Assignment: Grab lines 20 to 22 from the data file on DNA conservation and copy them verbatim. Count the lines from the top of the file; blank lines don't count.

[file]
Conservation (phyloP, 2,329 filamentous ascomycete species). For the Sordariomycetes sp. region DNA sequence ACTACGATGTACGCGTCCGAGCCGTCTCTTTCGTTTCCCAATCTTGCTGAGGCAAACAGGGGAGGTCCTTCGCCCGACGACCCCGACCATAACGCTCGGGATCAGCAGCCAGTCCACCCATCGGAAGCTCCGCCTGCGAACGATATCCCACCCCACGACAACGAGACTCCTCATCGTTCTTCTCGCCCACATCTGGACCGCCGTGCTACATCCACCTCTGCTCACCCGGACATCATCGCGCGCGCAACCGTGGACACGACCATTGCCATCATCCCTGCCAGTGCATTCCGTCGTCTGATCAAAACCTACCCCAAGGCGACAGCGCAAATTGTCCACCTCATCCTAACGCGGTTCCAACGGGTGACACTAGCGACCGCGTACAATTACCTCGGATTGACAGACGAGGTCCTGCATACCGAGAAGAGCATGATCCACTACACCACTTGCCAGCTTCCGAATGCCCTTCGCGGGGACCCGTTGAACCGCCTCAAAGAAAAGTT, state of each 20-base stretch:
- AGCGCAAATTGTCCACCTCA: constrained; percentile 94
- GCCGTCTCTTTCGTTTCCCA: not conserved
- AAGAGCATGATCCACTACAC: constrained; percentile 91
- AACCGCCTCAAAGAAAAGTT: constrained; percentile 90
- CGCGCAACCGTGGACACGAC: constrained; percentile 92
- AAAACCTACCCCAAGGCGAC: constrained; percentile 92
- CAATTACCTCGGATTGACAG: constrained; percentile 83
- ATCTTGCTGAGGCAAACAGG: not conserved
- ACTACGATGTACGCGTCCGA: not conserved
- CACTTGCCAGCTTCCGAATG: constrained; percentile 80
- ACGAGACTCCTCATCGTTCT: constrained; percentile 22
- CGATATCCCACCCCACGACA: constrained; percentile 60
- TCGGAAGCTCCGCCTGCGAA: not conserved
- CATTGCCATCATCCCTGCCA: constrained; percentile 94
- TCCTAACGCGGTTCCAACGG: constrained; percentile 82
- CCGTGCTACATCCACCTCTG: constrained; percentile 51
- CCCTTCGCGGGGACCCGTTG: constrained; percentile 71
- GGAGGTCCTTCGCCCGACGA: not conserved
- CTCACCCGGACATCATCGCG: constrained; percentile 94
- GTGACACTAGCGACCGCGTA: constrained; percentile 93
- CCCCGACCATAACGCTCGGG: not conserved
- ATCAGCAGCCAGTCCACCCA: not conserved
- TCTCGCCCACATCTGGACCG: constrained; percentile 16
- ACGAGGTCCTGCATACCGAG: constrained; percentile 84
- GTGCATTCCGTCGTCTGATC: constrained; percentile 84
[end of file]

- CTCACCCGGACATCATCGCG: constrained; percentile 94
- GTGACACTAGCGACCGCGTA: constrained; percentile 93
- CCCCGACCATAACGCTCGGG: not conserved